Just like the other local megachurch we attended a few years ago, I found myself wondering why the folk are there.  This one did feel authentic... at least it has that going for it and it is possible that much of the congregation actually agree with the theology that came from the pulpit this morning.  On the other hand, if they do not believe that message... you can draw your own conclusions.

Thursday, May 07, 2015

The problem with the police

Police violence, particularly against black men and boys is a serious issue and must be addressed.   The fact that Baltimore has a black mayor and black police chief clearly shows that police violence against black men is not so simple as blaming a bunch of white racists for acting inappropriately but race cannot be ignored as a factor (see more below).  Race is not the only issue though and as some of my racist friends are quick to say, "White people get killed by the police too." 

Let me begin by saying that for most of my ministry I have had police officers who were members of my congregations.  To a person they were dedicated, conscientious people who took their jobs very seriously and truly wanted to do the right thing.  Still, the officers I have known well struggled with the issues below.

Back in seminary I did a stint as a student chaplain in a mental hospital.  It was a formative experience for me in many ways and I learned more from my supervisor, Bob Cholke, than I could begin to share.   One thing he said was very relevant to the problems we're seeing with the police today.  After working a few weeks at Haverford State Mental Hospital, Cholke said, "Be careful... if you spend much time here, you'll see everyone as crazy."  It was true.  As I spent more time with the mentally ill folk in the hospital I began to see that they really weren't that different from everyone else I knew.  It was a short jump to seeing everyone else I knew as like them... crazy.  I think the same is true with police officers.  They spend a lot of time with bad people and it doesn't take long until they see everybody as bad.  They would argue that at times their very lives depend on seeing the worst in the people they encounter.  That may be true, but it does change the way they see everyone and the ways that they interact with the public.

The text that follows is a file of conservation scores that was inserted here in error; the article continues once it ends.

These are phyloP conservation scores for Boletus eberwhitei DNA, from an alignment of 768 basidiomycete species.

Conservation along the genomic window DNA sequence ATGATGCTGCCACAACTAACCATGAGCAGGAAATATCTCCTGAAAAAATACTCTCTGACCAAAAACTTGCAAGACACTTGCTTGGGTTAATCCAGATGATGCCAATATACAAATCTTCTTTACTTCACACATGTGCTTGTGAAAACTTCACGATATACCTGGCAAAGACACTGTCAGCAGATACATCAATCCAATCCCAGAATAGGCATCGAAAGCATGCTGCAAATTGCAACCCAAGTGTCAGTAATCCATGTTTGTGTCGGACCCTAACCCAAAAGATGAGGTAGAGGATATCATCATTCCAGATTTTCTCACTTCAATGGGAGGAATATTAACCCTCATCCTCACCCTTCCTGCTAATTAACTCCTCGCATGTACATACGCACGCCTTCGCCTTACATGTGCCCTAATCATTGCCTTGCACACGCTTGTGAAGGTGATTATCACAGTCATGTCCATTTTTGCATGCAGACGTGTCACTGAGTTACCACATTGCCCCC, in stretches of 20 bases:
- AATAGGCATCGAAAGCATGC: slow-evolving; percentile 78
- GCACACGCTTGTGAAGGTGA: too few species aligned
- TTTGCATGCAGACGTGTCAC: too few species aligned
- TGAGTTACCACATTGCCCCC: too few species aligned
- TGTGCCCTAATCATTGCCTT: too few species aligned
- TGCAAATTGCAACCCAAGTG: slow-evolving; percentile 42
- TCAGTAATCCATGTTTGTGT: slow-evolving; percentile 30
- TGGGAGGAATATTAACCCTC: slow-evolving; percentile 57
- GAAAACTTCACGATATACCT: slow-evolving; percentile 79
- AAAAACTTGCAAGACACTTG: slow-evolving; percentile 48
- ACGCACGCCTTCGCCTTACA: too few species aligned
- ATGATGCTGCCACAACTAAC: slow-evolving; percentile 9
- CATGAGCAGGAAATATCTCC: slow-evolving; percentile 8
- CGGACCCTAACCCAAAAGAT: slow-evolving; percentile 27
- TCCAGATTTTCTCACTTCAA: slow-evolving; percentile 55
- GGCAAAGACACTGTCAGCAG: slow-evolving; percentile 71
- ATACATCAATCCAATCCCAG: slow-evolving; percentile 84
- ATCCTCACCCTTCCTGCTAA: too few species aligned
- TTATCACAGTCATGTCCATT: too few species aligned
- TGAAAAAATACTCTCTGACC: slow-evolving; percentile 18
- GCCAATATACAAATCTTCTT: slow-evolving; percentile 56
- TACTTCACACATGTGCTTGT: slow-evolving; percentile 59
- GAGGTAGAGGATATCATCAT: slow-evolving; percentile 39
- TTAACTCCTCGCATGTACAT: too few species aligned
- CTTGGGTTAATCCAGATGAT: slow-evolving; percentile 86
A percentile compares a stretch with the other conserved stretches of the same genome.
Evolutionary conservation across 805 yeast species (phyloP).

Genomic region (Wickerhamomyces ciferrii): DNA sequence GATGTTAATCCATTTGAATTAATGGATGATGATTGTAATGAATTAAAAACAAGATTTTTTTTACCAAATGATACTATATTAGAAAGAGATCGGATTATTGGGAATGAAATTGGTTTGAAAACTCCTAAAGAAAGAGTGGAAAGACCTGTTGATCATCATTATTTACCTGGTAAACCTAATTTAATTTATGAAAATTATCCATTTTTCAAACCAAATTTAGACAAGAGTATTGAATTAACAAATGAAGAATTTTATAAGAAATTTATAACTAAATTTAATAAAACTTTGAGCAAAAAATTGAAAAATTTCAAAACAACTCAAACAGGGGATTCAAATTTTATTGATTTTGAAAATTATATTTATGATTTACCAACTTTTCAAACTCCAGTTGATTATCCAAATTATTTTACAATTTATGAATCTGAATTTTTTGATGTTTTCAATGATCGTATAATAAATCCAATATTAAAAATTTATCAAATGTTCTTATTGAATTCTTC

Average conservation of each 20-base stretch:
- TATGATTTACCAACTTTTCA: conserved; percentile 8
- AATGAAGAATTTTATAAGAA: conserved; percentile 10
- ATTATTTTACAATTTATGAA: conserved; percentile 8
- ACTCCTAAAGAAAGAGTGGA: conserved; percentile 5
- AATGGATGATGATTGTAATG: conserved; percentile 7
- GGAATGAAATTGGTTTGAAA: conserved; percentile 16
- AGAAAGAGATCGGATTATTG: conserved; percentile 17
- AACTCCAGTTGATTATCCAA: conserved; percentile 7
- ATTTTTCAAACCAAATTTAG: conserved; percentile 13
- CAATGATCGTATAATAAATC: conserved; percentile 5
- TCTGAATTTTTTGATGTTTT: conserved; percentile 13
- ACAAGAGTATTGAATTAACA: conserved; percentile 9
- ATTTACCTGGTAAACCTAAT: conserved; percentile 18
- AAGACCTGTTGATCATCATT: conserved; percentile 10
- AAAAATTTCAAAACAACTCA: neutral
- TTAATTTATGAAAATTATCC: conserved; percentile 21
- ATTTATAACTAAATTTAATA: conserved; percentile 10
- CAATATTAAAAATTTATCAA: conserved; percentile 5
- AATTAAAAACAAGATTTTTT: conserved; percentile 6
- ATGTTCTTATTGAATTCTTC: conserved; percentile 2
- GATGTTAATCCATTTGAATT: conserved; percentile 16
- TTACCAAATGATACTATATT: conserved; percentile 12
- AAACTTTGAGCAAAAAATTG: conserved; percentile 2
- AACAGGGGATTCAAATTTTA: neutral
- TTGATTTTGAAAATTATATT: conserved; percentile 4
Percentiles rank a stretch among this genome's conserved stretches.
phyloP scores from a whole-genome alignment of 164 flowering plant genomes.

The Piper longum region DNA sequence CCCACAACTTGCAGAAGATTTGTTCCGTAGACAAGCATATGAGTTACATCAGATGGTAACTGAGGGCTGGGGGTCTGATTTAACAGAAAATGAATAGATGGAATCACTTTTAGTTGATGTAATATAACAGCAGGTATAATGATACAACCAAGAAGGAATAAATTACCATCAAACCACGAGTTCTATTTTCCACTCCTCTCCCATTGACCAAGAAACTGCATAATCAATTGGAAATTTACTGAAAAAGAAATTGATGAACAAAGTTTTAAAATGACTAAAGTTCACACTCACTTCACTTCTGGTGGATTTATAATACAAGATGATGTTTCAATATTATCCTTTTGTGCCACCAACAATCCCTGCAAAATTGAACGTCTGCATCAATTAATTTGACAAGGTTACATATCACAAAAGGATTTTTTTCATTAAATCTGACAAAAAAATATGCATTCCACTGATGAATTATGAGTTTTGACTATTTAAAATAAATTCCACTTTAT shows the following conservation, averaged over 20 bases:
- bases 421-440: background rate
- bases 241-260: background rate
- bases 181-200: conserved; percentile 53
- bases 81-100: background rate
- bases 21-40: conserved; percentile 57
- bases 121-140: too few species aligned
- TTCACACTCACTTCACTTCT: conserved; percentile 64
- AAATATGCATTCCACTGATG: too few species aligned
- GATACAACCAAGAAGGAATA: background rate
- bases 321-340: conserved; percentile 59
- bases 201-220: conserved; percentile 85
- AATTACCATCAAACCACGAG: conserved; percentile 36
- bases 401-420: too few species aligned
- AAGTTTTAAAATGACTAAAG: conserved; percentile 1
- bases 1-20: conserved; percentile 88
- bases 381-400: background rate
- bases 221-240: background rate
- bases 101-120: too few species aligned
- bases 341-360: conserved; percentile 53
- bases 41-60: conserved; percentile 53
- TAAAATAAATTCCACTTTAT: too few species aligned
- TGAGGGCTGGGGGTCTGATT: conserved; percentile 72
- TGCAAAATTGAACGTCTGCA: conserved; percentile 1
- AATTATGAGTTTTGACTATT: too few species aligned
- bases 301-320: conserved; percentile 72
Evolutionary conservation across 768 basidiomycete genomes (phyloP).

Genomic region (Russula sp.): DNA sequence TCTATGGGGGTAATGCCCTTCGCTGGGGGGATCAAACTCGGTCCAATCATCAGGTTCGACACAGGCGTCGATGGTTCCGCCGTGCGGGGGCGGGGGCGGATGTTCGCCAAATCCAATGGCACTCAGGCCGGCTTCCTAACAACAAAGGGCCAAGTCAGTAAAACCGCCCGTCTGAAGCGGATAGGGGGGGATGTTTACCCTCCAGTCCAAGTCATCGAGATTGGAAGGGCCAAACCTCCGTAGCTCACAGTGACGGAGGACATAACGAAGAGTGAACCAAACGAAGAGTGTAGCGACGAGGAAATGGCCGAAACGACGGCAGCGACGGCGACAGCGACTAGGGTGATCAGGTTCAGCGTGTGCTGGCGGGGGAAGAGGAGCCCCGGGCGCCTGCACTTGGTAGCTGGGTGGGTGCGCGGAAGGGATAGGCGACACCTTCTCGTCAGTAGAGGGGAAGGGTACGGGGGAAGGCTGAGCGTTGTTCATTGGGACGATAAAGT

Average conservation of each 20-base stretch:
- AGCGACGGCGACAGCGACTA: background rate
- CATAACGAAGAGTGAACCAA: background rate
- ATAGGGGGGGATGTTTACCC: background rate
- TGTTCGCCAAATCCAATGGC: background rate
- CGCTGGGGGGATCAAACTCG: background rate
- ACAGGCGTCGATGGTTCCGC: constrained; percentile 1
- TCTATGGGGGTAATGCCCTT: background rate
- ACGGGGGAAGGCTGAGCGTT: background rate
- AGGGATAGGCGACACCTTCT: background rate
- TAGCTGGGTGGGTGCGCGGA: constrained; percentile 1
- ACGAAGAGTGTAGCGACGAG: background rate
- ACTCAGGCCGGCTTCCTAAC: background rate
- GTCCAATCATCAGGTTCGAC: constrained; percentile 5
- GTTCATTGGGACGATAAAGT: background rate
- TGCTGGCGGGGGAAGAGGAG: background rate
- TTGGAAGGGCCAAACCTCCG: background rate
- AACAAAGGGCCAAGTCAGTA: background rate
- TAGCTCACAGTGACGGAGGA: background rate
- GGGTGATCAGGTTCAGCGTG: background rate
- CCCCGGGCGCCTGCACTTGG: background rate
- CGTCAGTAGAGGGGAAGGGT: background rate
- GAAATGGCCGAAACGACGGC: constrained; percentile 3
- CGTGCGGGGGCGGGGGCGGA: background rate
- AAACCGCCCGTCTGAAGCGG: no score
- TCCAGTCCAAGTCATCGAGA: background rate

Race is clearly an issue in our culture and we often characterize criminals as being people of color.  You see a violent crime drama on television and there is a good chance that the criminal is not white.  Turn it around and people of color are seen as criminals regardless of what they have done.  This happens even with police officers who are black.  Add this to the sense above that everybody is a criminal and you've got a recipe for problems. 

The militarization of the police intensifies everything.  I remember hearing a commentator watching the police in Ferguson who said that when he was in Afghanistan, he was less heavily armed on patrol than the police were on the streets of Ferguson.  When the police arrive in full combat gear, that elicits a response that is not good.  It intensifies the sense of an us/them divide.  It escalates the potential for problems.  We all know that the police are supposed to protect and serve but the military is there to engage an enemy.  Some years ago I heard Ray Bakke say that the future of urban ministry was in the hands of women because men tended to escalate the potential for violence.  The softer approach of women lessened the tensions.  How much more true is it that a heavily armed police force in full combat gear escalates things as opposed to a softer presence?

The solutions are not simple and they are not without cost.  A softer police presence may indeed make the job of the police more dangerous.  It may also make the general public less likely to suffer from violence by police officers.